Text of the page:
Abou-el-Fotouh has tackled major misconceptions about Islamic finance and banking, preparation of AML independent testing and regulatory examinations as well as best practices about tailoring AML training program .The panels have been highly interactive.
About the size of Islamic finance Abou-El-Fotouh said “Islamic finance is rapidly growing. It is estimated at USD 700 bn globally and expected to be USD 1.4 trillion. There are more than 300 Islamic financial institutions and Islamic windows operating globally. The major principles of Islamic finance are prohibition of all kind of interest, no financing of sinful and socially irresponsible activities as well and dealings are on contractual basis”
He clarified several common misconceptions about Islamic banking and finance. “The major myth about Islamic banking is that it is about a cluster of hard line religious believers and about religion only. The reality is nearly 60% of Islamic banks’ customers are non-Muslims who mostly believe that Islamic finance is an alternative way of doing business and making money through wealth creation and distribution” Said Abou-El-Fotouh.
He further added “another misconception describes Islamic banks as being regulated only by Sharia (Islamic law). The reality is Islamic banks draw their founding blocks from Sharia and they operate fully under the `law of land’ where they exist”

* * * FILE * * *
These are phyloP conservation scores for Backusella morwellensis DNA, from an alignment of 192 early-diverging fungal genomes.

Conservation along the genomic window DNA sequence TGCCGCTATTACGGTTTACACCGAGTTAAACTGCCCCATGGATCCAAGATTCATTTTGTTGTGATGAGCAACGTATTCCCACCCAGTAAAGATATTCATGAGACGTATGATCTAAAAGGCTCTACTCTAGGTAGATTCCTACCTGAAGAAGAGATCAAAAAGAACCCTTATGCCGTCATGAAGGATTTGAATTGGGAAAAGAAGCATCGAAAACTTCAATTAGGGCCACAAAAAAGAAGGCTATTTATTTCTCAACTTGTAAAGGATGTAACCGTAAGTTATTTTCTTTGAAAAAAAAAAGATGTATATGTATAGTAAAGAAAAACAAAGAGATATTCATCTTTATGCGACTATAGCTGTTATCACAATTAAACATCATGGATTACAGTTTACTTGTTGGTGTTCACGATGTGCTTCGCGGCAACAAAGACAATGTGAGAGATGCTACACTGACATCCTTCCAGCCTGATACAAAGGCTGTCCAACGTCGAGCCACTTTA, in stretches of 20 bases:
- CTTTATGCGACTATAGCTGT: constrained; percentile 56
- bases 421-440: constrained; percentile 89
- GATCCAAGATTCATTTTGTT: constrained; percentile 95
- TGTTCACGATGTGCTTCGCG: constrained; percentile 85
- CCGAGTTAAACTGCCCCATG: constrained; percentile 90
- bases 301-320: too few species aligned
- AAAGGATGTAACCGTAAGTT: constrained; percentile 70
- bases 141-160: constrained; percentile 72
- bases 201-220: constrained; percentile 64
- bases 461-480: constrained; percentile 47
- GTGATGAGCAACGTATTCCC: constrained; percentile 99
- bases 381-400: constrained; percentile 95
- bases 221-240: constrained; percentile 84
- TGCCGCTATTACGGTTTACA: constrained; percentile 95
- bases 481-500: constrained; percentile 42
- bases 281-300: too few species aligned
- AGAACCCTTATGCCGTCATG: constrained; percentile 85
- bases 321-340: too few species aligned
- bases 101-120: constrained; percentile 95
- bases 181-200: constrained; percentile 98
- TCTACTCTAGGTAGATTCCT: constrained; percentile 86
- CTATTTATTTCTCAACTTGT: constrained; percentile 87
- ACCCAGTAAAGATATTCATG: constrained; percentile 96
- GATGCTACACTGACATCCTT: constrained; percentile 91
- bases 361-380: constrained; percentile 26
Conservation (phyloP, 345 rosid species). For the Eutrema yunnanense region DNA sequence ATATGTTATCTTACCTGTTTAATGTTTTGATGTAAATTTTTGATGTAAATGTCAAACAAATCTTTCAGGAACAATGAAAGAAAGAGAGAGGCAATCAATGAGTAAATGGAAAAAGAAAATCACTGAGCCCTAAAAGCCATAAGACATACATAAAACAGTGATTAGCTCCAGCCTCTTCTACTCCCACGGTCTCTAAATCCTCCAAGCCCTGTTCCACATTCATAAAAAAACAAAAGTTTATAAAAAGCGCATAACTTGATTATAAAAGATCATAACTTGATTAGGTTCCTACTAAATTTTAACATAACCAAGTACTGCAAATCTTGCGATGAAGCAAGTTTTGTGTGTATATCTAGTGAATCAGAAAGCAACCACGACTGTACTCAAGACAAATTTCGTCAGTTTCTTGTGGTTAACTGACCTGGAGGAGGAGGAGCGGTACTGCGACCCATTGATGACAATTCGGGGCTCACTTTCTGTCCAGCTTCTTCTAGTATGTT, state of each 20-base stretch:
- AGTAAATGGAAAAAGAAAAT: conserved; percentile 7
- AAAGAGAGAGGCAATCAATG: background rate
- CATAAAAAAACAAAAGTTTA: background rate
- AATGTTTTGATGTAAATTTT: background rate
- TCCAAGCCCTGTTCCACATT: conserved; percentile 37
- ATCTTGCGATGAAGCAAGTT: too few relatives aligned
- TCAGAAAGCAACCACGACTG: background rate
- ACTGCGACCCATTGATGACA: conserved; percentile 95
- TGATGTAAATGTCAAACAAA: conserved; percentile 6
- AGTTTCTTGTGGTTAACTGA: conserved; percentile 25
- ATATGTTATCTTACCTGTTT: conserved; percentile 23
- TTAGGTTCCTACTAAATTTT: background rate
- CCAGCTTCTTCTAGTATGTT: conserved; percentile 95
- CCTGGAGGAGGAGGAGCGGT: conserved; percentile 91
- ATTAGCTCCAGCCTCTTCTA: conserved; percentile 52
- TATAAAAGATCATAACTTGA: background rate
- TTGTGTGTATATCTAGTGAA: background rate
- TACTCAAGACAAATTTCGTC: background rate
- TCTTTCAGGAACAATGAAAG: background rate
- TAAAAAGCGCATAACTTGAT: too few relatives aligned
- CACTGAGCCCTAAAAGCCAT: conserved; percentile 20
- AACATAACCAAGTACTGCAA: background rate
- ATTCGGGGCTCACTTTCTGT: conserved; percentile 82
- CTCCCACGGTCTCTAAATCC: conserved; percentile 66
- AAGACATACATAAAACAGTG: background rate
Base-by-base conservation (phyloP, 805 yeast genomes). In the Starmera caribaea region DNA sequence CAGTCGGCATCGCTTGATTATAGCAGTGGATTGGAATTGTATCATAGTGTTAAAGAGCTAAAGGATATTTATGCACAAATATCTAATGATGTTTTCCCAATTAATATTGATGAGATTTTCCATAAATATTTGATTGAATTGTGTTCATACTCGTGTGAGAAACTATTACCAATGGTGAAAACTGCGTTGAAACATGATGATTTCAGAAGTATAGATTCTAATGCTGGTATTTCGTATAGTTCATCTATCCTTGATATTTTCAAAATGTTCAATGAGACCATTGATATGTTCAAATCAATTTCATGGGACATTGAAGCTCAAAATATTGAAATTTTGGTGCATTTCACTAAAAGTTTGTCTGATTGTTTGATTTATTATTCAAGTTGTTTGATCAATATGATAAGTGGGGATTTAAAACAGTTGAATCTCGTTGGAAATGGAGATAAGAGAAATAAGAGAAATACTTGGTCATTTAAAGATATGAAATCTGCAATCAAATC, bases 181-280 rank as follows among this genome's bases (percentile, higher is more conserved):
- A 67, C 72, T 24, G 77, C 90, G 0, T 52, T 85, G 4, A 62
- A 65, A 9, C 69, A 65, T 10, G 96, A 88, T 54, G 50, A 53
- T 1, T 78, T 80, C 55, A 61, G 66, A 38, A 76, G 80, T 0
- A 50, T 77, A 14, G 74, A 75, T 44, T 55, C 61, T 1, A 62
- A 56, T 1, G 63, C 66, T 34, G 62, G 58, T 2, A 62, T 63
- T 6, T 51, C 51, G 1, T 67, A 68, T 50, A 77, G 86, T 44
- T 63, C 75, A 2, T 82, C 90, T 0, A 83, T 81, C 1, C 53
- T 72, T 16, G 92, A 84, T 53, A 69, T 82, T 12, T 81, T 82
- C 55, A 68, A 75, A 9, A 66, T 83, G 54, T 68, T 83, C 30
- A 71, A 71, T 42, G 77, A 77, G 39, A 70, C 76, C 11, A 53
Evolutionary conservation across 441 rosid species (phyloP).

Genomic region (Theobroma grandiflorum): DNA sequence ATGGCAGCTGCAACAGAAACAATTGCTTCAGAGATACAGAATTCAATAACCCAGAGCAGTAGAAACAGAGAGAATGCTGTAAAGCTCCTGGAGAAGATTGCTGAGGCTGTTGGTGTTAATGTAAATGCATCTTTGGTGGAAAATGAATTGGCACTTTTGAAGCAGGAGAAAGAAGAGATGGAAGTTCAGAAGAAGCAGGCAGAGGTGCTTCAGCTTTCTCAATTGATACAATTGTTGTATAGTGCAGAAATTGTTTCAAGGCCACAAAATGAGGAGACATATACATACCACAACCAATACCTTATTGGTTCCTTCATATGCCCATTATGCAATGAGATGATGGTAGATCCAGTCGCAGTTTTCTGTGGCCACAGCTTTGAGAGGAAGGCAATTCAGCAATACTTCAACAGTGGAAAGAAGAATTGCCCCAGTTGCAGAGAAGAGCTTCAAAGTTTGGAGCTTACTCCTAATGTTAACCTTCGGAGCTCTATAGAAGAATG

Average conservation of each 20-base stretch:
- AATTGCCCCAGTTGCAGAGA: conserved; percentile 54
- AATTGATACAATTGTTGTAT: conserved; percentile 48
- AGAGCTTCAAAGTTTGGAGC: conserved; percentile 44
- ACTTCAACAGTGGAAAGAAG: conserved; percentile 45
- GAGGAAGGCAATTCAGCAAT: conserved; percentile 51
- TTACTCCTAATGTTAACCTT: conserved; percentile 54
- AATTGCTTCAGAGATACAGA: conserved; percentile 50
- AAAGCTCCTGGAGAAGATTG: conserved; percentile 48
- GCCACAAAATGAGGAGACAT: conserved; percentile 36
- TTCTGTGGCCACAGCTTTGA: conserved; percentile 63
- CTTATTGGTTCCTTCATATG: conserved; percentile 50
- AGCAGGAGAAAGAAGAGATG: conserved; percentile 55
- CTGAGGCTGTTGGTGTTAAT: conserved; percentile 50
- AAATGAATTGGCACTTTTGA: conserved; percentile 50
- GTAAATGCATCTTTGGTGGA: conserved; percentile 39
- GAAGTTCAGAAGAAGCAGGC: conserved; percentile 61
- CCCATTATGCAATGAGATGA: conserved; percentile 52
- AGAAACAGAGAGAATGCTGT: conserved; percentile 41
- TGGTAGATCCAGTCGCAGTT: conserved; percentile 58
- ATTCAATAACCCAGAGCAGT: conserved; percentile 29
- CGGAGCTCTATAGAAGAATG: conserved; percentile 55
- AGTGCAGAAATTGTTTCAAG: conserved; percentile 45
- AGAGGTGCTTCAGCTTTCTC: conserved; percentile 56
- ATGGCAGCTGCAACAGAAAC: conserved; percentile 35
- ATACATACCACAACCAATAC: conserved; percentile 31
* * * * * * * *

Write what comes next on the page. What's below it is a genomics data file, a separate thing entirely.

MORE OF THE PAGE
“Anti-money-laundering training is an integral component of compliance program”, said Abou-El-Fotouh. “The training program must be tailored to all professional staff relevant to the work they do. Board members and senior management should understand AML regulatory requirements, ramifications of noncompliance, and the risks posed to the financial institution. The training should be conducted annually.”
Speaking on the requirements of independent audit testing of AML compliance program, Abou-El-Fotouh said “The regulations require an independent review, not a formal audit by a certified public accountant or third-party consultant. The institution does not necessarily need to hire an outside auditor or consultant. The review may be conducted by an officer, employee or group of employees, so long as the reviewer is not the designated compliance officer and does not report directly to the compliance officer. Frequency and scope depend on the financial institution’s risk assessment.”
He further explained that regulators assess an internal audit’s thoroughness and findings, as well as how effectively it tracks management’s corrective action to determine whether they, the examiners, can rely upon the audit department’s results to better scope their work.
Abou-El-Fotouh concluded by saying “there is much to be done to fight money laundering. It is a financial crime that damages financial institutions, impacts economic growth, reduces productivity, and distorts the economy’s trade and capital flows. It takes away funds that could be used to alleviate health and social problems”.
About the author
First vice president and group head of corporate governance and compliance, ABC Bank, Egypt, he is a leading expert on money laundering and terrorist financing controls in the Middle East-North Africa region with extensive experience in AML compliance and training. Founder of the Middle East Compliance Officers’ Forum, he has been honored for his work in promoting compliance awareness in Egypt and the MENA region. Previously, he held top compliance positions in multinational institutions, such as HSBC Bank Egypt, Banque Saudi Fransi, and Oman International Bank.
Hany Abou-El-Fotouh, CAMS
FVP Corporate Governance & Compliance Group Head
ABC Bank – Egypt